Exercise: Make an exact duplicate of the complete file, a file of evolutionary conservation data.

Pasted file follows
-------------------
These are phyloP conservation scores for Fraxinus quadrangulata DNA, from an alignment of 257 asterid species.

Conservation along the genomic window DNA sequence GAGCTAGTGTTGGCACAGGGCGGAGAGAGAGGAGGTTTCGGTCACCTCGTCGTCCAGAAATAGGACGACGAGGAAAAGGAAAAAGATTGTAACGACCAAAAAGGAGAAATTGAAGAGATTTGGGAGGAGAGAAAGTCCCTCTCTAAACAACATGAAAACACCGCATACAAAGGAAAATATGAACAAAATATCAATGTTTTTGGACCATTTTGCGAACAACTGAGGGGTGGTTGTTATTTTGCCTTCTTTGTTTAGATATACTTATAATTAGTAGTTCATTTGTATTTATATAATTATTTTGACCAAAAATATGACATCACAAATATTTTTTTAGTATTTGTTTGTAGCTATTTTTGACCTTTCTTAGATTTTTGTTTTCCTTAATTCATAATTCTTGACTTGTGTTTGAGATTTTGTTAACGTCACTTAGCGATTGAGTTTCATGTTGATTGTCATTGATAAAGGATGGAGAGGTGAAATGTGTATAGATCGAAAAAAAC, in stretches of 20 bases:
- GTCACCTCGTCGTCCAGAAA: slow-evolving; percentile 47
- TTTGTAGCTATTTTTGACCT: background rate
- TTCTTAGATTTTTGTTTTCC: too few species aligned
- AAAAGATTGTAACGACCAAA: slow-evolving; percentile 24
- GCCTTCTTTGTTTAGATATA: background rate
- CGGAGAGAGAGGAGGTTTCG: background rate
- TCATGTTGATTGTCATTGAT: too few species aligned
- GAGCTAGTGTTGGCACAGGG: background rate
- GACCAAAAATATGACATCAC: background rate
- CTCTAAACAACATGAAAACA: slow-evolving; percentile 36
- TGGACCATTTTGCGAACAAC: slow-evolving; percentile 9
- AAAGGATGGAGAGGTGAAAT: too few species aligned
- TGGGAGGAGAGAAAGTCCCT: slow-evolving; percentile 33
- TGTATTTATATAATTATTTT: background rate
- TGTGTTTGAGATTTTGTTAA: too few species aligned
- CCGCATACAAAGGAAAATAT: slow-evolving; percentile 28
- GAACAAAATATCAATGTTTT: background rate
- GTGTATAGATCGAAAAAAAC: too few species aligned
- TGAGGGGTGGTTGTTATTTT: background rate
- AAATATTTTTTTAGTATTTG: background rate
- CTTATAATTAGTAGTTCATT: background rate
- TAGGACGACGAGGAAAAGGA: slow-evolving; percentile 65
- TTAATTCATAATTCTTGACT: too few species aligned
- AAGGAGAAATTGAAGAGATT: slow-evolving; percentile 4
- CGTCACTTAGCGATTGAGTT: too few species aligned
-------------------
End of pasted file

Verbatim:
These are phyloP conservation scores for Fraxinus quadrangulata DNA, from an alignment of 257 asterid species.

Conservation along the genomic window DNA sequence GAGCTAGTGTTGGCACAGGGCGGAGAGAGAGGAGGTTTCGGTCACCTCGTCGTCCAGAAATAGGACGACGAGGAAAAGGAAAAAGATTGTAACGACCAAAAAGGAGAAATTGAAGAGATTTGGGAGGAGAGAAAGTCCCTCTCTAAACAACATGAAAACACCGCATACAAAGGAAAATATGAACAAAATATCAATGTTTTTGGACCATTTTGCGAACAACTGAGGGGTGGTTGTTATTTTGCCTTCTTTGTTTAGATATACTTATAATTAGTAGTTCATTTGTATTTATATAATTATTTTGACCAAAAATATGACATCACAAATATTTTTTTAGTATTTGTTTGTAGCTATTTTTGACCTTTCTTAGATTTTTGTTTTCCTTAATTCATAATTCTTGACTTGTGTTTGAGATTTTGTTAACGTCACTTAGCGATTGAGTTTCATGTTGATTGTCATTGATAAAGGATGGAGAGGTGAAATGTGTATAGATCGAAAAAAAC, in stretches of 20 bases:
- GTCACCTCGTCGTCCAGAAA: slow-evolving; percentile 47
- TTTGTAGCTATTTTTGACCT: background rate
- TTCTTAGATTTTTGTTTTCC: too few species aligned
- AAAAGATTGTAACGACCAAA: slow-evolving; percentile 24
- GCCTTCTTTGTTTAGATATA: background rate
- CGGAGAGAGAGGAGGTTTCG: background rate
- TCATGTTGATTGTCATTGAT: too few species aligned
- GAGCTAGTGTTGGCACAGGG: background rate
- GACCAAAAATATGACATCAC: background rate
- CTCTAAACAACATGAAAACA: slow-evolving; percentile 36
- TGGACCATTTTGCGAACAAC: slow-evolving; percentile 9
- AAAGGATGGAGAGGTGAAAT: too few species aligned
- TGGGAGGAGAGAAAGTCCCT: slow-evolving; percentile 33
- TGTATTTATATAATTATTTT: background rate
- TGTGTTTGAGATTTTGTTAA: too few species aligned
- CCGCATACAAAGGAAAATAT: slow-evolving; percentile 28
- GAACAAAATATCAATGTTTT: background rate
- GTGTATAGATCGAAAAAAAC: too few species aligned
- TGAGGGGTGGTTGTTATTTT: background rate
- AAATATTTTTTTAGTATTTG: background rate
- CTTATAATTAGTAGTTCATT: background rate
- TAGGACGACGAGGAAAAGGA: slow-evolving; percentile 65
- TTAATTCATAATTCTTGACT: too few species aligned
- AAGGAGAAATTGAAGAGATT: slow-evolving; percentile 4
- CGTCACTTAGCGATTGAGTT: too few species aligned